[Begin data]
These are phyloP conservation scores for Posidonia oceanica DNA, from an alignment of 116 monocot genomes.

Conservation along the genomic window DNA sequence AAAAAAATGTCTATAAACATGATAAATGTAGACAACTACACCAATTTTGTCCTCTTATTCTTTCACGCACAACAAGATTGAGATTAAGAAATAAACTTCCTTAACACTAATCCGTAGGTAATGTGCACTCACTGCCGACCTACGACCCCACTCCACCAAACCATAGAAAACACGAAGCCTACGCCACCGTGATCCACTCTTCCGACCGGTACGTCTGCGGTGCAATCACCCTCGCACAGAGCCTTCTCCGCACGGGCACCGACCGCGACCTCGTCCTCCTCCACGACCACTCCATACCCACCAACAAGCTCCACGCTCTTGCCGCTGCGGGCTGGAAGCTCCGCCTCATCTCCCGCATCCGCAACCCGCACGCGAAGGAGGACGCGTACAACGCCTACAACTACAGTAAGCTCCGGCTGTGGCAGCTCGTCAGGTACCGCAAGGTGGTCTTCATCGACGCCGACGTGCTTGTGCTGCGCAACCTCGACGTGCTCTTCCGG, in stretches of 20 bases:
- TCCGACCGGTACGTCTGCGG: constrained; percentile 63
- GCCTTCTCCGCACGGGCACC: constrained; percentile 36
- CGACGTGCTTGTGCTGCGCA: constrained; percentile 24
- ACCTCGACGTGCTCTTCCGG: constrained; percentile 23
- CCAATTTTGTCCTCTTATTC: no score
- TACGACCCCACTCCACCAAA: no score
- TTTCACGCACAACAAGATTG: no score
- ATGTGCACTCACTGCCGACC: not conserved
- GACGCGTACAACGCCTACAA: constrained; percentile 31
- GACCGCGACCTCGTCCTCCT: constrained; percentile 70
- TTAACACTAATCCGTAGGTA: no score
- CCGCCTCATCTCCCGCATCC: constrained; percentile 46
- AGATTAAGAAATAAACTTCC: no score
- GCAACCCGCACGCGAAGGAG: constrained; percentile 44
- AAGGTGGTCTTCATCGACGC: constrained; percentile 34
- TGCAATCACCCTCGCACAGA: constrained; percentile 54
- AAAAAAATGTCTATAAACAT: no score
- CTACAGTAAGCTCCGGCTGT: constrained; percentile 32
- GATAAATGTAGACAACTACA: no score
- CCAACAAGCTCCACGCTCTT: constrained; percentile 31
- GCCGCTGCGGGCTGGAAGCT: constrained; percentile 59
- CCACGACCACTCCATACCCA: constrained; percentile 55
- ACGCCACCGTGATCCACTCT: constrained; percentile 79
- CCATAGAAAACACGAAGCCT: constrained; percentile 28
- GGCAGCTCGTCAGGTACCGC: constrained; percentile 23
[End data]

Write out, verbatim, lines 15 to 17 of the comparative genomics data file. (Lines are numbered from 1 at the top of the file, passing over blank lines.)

- AGATTAAGAAATAAACTTCC: no score
- GCAACCCGCACGCGAAGGAG: constrained; percentile 44
- AAGGTGGTCTTCATCGACGC: constrained; percentile 34